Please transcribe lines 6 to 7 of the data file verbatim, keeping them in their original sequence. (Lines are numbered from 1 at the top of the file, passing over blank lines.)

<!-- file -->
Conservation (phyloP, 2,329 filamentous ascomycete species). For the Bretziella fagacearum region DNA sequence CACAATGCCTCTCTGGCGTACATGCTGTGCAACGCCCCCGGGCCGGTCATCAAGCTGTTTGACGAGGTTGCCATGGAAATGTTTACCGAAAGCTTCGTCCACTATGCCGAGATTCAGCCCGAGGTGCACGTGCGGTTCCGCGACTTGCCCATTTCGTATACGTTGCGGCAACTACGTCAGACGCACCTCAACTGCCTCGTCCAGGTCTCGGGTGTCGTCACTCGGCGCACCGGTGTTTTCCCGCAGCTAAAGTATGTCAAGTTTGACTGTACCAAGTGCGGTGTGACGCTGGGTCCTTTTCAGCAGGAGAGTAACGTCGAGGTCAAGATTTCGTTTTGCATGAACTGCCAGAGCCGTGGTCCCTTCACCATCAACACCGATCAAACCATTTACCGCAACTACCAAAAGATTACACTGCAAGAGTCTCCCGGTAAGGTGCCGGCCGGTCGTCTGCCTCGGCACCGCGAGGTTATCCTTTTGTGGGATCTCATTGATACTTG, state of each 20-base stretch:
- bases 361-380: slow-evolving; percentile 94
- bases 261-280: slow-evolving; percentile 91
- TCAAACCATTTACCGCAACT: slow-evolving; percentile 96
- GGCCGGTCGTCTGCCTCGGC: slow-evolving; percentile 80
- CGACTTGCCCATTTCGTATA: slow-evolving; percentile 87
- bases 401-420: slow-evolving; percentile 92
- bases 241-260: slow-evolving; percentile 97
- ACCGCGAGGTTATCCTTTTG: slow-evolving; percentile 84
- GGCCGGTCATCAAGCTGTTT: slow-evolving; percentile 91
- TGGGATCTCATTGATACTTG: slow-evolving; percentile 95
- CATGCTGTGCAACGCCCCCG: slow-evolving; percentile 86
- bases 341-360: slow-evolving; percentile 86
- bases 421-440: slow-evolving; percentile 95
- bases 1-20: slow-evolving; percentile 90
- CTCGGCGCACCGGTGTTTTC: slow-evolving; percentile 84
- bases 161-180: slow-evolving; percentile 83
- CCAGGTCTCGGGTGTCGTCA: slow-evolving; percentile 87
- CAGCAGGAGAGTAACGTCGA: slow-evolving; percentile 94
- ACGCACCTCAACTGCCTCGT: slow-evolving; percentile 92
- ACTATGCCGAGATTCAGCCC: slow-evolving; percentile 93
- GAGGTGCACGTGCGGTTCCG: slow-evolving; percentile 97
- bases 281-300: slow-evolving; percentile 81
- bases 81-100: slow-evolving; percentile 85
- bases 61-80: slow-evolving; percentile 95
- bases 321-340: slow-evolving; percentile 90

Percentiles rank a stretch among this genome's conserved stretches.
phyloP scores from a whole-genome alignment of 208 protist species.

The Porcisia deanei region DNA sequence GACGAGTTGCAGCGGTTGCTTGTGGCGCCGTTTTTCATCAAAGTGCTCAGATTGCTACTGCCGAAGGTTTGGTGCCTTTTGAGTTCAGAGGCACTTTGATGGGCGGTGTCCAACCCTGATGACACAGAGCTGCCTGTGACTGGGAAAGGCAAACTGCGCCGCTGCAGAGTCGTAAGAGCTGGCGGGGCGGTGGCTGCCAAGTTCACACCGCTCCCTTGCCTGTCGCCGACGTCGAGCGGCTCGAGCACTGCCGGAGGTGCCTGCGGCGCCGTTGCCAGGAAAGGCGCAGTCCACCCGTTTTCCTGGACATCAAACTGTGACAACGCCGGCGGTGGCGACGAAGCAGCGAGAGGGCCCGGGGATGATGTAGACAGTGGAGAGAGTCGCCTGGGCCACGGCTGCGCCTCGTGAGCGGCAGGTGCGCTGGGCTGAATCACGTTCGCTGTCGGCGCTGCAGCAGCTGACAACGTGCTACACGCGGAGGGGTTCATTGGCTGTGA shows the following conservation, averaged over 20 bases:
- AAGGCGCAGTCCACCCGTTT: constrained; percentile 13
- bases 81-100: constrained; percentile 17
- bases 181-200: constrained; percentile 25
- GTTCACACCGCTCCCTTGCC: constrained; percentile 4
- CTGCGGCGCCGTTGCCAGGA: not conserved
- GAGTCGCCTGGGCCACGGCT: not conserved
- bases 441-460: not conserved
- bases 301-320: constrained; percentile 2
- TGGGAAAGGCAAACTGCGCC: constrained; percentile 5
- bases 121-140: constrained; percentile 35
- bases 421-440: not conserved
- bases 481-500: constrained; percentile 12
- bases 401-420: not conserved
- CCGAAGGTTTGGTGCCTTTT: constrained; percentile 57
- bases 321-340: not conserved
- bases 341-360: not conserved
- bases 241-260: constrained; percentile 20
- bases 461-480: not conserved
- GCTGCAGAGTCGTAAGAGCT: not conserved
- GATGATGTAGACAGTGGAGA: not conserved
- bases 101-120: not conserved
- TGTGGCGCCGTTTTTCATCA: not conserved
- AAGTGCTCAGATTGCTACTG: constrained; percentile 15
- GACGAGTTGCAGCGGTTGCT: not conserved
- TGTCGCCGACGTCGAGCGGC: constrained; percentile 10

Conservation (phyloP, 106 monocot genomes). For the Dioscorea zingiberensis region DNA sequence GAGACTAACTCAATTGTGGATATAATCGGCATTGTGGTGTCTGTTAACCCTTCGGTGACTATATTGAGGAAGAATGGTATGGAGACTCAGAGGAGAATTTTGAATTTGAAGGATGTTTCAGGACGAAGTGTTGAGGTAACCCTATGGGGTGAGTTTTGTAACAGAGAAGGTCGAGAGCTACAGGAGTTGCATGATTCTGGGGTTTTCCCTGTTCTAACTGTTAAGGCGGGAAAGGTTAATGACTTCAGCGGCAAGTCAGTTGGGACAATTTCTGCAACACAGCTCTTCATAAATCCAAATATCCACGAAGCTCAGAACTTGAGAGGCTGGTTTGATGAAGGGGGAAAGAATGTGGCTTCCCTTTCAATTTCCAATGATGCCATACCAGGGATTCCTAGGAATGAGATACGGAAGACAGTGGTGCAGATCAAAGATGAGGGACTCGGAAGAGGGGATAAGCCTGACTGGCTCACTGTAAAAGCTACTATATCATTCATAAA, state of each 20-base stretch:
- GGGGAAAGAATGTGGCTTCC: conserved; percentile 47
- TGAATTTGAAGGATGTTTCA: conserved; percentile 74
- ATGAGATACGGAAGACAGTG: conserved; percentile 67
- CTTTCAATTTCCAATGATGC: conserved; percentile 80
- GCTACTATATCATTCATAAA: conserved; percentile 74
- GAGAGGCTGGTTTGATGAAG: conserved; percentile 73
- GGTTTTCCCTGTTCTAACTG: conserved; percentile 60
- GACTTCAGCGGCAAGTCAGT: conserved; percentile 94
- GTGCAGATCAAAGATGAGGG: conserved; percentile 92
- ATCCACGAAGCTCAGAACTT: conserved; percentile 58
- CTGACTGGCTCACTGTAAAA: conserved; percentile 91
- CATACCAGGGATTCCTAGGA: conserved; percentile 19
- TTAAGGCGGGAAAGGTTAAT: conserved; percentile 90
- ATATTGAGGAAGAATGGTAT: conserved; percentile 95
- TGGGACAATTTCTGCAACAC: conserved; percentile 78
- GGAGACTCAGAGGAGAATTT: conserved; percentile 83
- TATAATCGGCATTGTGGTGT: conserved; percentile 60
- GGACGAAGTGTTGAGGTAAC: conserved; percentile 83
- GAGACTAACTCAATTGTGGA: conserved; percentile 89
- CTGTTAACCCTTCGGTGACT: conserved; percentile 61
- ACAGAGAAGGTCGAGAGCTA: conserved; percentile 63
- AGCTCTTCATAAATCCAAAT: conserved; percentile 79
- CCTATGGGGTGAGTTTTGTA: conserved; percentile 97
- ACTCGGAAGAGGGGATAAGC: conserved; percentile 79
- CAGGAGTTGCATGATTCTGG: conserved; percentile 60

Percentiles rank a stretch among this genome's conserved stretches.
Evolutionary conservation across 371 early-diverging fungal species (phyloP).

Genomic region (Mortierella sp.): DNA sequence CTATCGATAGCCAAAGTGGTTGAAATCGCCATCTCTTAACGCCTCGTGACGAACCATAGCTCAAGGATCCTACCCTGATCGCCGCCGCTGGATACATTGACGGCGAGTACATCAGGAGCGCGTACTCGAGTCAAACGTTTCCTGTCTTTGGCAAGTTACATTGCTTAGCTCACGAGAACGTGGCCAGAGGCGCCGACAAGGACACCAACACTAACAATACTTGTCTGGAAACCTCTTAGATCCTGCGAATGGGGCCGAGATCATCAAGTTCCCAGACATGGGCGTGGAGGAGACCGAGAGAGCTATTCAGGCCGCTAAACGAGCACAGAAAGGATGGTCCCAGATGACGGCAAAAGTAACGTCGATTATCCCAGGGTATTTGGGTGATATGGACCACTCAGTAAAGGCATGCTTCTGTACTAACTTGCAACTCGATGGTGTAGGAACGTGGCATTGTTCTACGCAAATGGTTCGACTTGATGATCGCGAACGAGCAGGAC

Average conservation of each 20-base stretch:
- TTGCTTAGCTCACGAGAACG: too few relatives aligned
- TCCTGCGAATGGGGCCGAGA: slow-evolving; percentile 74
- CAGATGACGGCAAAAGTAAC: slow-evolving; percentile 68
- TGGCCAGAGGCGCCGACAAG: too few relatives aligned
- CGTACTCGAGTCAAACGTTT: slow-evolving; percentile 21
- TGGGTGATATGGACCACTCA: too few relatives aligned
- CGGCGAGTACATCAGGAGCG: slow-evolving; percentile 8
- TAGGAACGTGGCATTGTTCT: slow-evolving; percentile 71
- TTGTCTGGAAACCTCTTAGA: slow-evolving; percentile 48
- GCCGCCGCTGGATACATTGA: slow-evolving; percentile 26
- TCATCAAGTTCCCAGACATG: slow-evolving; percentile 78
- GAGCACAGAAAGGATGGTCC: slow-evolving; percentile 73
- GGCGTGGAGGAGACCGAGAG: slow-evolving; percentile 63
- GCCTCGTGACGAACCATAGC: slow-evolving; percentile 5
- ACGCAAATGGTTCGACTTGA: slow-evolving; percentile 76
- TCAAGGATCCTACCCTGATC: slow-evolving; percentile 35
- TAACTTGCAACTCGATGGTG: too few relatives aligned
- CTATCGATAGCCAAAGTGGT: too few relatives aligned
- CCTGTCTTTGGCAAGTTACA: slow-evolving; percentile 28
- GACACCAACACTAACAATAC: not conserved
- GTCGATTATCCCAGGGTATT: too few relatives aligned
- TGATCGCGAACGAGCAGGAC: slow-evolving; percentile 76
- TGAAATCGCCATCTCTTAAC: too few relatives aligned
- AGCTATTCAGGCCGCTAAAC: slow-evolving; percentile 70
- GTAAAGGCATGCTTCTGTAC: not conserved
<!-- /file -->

- CGACTTGCCCATTTCGTATA: slow-evolving; percentile 87
- bases 401-420: slow-evolving; percentile 92